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Born in Okazaki, Mikawa (modern-day Aichi Prefecture), Honda Tadakatsu, also known as Heihachiro, was one of the esteemed quartet of generals, alongside Ii Naomasa, Sakai Tadatsugu, and Sakakibara Yasumasa, who served Tokugawa Ieyasu. Tadakatsu's name carries a clever pun, as "Tada" can mean "just," and "katsu" signifies "win." Hence, his name could be translated as "Just Win!" — an apt name for any samurai.

As a trusted confidant of Ieyasu and a brilliant strategist, he stood by Ieyasu's side during pivotal battles such as Okehazama, Anegawa, Mikatagahara, Nagashino, Komaki Nagakute, and, of course, Sekigahara. One of Honda Tadakatsu's most remarkable feats occurred in 1584 during the Komaki Campaign. While Ieyasu left to confront Toyotomi troops at Nagakute, Tadakatsu observed Hideyoshi leading a sizable force in pursuit. With just around 30 mounted samurai, he daringly confronted Hideyoshi's forces, facing overwhelming odds of 50 to 60 to 1 across the Shonai River. Toyotomi Hideyoshi, astonished by Tadakatsu's audacity and valor, ordered that he and his men remain unharmed.

Oda Nobunaga hailed Honda Tadakatsu as a "samurai among samurai." Similarly, Toyotomi Hideyoshi once remarked that among samurai, there were "Honda Tadakatsu in the east and Tachibana Muneshige in the west." Takeda Shingen also commended Honda, stating that "the only things above Tokugawa Ieyasu are his helmet and Honda Tadakatsu."

Honda Tadakatsu's distinctive black armor, with its deer antler-fitted helmet, was a recognizable sight on the battlefield. Despite the helmet appearing heavy and unwieldy with its thick antlers mounted on top, they were actually made of lightweight paper mache covered in lacquer. The reason for adorning deer antlers wasn't merely to enhance his intimidating presence but stemmed from a significant experience following a decisive battle.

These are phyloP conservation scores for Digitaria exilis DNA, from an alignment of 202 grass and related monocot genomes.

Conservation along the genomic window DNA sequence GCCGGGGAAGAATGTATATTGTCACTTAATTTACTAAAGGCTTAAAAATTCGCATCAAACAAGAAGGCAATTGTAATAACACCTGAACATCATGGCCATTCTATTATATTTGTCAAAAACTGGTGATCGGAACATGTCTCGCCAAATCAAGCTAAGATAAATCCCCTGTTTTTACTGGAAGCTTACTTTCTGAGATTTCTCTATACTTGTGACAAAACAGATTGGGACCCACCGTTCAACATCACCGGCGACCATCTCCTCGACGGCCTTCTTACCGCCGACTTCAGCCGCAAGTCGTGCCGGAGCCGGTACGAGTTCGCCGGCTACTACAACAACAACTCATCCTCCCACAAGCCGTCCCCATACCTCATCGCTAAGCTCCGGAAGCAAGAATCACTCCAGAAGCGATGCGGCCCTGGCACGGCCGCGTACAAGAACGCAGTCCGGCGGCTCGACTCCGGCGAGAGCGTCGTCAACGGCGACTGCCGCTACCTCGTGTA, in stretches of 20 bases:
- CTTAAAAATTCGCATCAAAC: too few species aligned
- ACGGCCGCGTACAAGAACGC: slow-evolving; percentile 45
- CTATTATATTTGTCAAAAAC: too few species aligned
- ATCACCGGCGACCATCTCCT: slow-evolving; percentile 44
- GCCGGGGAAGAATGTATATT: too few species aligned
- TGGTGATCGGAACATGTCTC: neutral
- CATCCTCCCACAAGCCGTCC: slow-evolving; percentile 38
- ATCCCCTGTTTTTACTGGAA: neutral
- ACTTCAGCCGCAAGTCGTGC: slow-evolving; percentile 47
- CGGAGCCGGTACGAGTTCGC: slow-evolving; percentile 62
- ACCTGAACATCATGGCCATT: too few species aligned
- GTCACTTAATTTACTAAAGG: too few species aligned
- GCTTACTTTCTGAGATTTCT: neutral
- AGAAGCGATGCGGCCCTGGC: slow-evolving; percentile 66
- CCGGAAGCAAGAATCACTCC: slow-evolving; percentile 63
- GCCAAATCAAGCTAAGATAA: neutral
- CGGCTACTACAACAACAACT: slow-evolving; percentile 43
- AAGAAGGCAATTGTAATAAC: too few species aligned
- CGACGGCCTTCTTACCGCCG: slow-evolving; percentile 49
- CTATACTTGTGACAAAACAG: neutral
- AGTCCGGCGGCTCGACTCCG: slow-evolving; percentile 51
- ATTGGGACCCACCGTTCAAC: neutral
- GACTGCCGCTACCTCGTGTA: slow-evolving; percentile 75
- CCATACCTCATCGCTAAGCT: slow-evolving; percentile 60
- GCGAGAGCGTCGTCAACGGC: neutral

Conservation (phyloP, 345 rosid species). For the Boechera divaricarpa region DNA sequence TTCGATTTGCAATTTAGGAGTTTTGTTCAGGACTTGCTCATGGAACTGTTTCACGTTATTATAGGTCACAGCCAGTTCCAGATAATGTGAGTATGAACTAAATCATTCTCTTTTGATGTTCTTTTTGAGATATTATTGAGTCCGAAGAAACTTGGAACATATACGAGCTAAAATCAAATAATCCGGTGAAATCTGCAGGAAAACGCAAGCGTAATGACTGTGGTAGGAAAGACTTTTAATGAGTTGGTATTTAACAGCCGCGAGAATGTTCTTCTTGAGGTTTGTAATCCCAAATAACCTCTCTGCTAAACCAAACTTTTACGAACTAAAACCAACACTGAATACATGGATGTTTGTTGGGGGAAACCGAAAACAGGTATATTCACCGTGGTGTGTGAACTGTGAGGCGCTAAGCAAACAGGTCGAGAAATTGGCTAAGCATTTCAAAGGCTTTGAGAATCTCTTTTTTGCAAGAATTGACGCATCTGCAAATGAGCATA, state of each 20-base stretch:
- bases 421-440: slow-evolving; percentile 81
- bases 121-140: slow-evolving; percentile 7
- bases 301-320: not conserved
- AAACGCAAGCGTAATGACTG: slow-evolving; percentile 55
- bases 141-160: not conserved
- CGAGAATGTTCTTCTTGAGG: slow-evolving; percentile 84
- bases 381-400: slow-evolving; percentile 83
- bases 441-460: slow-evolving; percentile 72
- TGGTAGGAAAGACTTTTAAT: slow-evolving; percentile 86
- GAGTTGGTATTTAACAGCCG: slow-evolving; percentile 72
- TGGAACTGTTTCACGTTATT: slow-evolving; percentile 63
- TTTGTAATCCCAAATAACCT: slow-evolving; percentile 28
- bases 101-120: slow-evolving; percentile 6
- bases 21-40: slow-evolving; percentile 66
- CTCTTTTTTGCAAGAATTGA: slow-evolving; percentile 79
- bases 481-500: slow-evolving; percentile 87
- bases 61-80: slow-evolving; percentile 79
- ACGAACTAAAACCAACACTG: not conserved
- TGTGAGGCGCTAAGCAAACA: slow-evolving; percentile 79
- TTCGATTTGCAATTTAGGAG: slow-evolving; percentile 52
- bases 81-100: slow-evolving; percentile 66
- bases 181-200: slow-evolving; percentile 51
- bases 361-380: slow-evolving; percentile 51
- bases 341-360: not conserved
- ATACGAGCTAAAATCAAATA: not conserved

The story goes that after the Battle of Okehazama, Tadakatsu led the 19-year-old Ieyasu back to Okazaki Castle. Following days of heavy rain, the rivers were swollen. While searching for a way to cross, a stag deer traversed the shallows, guiding Tadakatsu. Interpreting this as an auspicious sign, Tadakatsu adopted the deer's imagery to further guide and serve his lord, Ieyasu, an undertaking he fulfilled with bravery and honor throughout his life.

At the age of 57, Honda Tadakatsu participated in the Battle of Sekigahara, commanding a mere 500 samurai on the battlefield. During a charge on the Shimazu clan's war camp, Tadakatsu's horse was brought down by a volley of arrows, but he remained unscathed. Pausing briefly to offer a prayer for his fallen horse, he then seized the reins from one of his captains and resumed fighting.

Tadakatsu is often referred to as "The Warrior who surpassed Death itself" as he never suffered a significant wound, despite engaging in over 55 battles. He passed away in Edo in 1610, having inadvertently cut his hand while woodcarving. Observing his own blood flow from the wound, he considered it an omen and willed himself to pass away at the age of 63 several months later.


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